It’s clear that, while the rise of AI brings a raft of benefits to user experiences, it isn’t without its significant setbacks as well. Not only does AI create new vulnerabilities, but it can also be used as a way of attacking vehicles. However, automakers do not have to merely accept that they are at the mercy of attackers as they continue to roll out AI across their cars. In fact, the technology can simultaneously function as a means of taking the fight back to cybercriminals, and this is an area of research that we are likely to see develop soon.

OEMs will begin to think more about how AI can itself form a vital part of a vehicle’s security infrastructure, marking a move from ingress detection to ‘behaviour detection’. In this way, AI can help security become more predictive and preventative than reactive, identifying potential threats as soon as possible and taking swift action to eliminate them.

3. As the focus remains on Chinese OEMs expanding globally, the nation’s tier one and silicon vendors seek to gain a foothold in the West

Historically speaking, China probably isn’t one of the first countries that springs to people’s minds when they think about vehicle production. Looking back to the mid-1980s, China was only making a few thousand cars per year. Since then, the Chinese automotive industry has practically exploded, boosted by important partnerships with major foreign manufacturers like Volkswagen, GM, and Honda.

Now, the country is set to become the world’s second largest exporter of passenger vehicles, surpassing even the likes of South Korea and the United States. In fact, forecasters are expecting Chinese OEMs to capture as much as 33% of global new vehicle sales by 2030, exemplifying just how far the nation’s car market has come over the last 40 years.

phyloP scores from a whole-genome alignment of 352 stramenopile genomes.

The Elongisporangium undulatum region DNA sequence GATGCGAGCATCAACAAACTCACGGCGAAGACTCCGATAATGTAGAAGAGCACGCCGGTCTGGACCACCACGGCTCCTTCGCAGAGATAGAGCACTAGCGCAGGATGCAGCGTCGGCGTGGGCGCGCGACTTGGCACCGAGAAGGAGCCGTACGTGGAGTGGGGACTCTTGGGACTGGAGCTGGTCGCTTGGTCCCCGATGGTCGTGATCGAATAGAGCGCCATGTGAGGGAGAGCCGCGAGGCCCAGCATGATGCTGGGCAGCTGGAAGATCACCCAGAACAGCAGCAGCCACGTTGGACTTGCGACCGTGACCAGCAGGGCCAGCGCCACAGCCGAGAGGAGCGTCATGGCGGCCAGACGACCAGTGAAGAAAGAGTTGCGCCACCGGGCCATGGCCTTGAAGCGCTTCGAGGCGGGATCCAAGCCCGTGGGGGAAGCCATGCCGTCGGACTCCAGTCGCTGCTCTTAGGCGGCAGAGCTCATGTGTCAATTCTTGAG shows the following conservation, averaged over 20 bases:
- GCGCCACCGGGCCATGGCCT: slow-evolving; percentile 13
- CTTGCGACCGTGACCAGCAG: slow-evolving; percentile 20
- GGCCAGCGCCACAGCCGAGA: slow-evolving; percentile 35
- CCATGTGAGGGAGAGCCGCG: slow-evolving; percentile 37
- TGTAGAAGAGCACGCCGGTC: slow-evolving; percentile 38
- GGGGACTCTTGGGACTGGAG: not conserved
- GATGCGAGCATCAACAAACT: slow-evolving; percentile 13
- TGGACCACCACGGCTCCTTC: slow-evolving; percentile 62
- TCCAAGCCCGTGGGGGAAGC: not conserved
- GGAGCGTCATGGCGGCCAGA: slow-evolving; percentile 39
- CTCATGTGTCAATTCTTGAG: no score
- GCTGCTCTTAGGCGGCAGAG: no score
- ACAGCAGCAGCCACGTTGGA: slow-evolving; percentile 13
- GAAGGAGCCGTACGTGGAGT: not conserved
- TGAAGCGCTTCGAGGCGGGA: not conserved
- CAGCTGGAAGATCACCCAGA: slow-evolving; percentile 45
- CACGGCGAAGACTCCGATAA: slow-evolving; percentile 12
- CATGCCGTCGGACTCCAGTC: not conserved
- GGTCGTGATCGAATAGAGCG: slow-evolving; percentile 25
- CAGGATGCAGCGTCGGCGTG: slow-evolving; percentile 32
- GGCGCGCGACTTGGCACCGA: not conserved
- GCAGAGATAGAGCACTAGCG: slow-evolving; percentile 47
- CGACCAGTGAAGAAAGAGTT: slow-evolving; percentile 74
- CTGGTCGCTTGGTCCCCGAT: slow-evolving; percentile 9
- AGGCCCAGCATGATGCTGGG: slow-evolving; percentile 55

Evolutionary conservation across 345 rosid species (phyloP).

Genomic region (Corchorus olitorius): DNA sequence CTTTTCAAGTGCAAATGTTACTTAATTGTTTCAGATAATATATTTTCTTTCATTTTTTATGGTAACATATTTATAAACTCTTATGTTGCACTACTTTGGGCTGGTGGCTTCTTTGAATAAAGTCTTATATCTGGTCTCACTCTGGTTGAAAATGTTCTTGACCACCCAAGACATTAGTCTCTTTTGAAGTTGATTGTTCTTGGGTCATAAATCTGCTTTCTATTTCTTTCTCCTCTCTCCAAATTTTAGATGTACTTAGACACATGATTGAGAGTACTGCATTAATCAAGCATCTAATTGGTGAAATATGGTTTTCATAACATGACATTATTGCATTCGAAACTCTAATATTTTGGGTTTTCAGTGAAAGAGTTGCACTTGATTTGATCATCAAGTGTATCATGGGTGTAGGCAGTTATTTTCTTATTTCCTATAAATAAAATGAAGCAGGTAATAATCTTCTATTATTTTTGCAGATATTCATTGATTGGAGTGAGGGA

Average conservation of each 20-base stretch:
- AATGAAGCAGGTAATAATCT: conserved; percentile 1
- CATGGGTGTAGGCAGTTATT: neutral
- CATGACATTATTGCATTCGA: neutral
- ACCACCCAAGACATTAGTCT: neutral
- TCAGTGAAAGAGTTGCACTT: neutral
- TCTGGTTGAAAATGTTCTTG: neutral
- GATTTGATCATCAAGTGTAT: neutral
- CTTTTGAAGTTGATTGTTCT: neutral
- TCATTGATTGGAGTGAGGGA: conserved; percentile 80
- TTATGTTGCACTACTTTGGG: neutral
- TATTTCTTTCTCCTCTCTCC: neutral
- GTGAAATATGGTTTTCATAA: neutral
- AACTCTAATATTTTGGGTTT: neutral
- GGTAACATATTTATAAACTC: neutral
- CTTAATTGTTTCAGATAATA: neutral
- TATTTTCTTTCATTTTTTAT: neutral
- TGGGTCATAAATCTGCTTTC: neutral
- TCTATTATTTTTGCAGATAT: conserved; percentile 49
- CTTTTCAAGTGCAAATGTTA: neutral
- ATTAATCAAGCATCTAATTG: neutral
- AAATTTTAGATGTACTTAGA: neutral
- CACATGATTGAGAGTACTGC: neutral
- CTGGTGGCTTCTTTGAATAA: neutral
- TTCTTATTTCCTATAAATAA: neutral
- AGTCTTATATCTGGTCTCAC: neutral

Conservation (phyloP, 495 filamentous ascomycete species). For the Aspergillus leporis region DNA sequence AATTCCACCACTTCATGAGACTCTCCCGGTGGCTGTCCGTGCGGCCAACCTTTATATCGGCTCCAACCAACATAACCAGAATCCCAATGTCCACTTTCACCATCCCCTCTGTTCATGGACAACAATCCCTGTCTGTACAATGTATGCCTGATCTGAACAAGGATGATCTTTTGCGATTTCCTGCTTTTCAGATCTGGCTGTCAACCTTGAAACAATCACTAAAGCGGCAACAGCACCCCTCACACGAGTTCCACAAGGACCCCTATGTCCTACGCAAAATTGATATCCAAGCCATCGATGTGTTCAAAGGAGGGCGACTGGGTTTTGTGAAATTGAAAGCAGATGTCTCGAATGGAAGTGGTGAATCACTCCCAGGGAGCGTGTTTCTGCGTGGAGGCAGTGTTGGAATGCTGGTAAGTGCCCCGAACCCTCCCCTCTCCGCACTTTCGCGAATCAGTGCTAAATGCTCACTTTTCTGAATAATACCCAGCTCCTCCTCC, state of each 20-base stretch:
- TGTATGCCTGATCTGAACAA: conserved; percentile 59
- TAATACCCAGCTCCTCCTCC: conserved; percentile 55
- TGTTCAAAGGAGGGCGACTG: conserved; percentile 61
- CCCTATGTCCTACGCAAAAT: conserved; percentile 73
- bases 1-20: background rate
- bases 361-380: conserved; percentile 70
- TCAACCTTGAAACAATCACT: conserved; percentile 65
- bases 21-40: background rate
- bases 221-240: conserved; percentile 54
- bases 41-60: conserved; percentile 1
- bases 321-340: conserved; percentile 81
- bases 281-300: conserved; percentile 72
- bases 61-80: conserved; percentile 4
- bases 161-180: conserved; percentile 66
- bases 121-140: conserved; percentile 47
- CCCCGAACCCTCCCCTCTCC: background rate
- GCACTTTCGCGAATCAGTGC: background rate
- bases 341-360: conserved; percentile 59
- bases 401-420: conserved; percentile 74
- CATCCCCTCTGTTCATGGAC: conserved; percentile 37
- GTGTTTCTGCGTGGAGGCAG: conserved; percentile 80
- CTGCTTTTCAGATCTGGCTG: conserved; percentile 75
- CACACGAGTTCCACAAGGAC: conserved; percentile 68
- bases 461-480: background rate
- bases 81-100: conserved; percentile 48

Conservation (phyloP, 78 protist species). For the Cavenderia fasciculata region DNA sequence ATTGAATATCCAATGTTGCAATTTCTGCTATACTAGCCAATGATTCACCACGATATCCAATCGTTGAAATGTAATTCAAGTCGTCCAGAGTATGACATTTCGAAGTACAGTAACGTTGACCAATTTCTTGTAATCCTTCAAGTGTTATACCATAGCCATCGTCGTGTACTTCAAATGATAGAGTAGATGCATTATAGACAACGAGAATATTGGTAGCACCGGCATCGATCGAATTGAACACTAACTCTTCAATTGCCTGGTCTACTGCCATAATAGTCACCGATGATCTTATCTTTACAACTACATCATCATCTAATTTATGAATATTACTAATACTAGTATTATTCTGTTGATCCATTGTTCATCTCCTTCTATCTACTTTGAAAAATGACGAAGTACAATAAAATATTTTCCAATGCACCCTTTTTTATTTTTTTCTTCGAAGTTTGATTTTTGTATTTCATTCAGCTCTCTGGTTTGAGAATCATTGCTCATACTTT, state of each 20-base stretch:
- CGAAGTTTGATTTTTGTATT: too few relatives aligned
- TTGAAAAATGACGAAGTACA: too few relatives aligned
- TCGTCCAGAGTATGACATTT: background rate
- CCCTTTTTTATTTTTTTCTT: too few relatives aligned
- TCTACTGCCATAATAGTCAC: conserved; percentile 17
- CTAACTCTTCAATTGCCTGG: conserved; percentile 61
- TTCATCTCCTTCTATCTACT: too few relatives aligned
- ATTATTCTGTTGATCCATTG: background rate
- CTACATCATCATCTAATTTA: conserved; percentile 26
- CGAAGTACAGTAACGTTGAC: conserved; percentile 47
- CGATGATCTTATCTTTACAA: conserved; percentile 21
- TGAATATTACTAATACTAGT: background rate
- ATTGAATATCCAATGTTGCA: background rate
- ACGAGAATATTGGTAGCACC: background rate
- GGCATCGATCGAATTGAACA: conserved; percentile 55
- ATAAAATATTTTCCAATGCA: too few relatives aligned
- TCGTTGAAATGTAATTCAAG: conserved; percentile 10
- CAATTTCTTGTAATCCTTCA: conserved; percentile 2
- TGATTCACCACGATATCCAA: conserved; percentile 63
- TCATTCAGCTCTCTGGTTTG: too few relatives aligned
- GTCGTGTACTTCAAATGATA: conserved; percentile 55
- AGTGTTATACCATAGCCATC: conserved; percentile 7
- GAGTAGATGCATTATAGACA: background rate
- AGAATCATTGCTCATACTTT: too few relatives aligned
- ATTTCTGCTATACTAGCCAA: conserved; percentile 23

Despite Chinese automotive having expanded overseas, this expansion has been primarily focused on developing markets, with the developed West proving a tougher nut to crack. According to a survey by market research firm Jato Dynamics, this has largely been due to a negative perception of Chinese vehicles among Western consumers, with 62% of participants favouring cars produced in the West.

While this perception of inferiority may persist among a large percentage of consumers, the reality is that many Chinese vehicles are actually of a higher quality than their Western counterparts. China’s manufacturers have worked hard to improve their products’ safety and quality, to the point where many of the country’s OEMs now regularly achieve five-star Euro NCAP ratings, placing them alongside Europe’s finest automakers.

In fact, some of the big-name Europeans OEMs have been handed zero-star scores for safety in recent years, having removed vital safety equipment from their vehicles in an effort to cut costs. As China continues to focus on improving quality instead of cutting corners, we expect that this will be the year that Western markets finally wake up to the fit and finish quality of Chinese vehicles. This will help manufacturers from China to establish a stronger foothold in Western markets, and open up more plants across Europe and North America.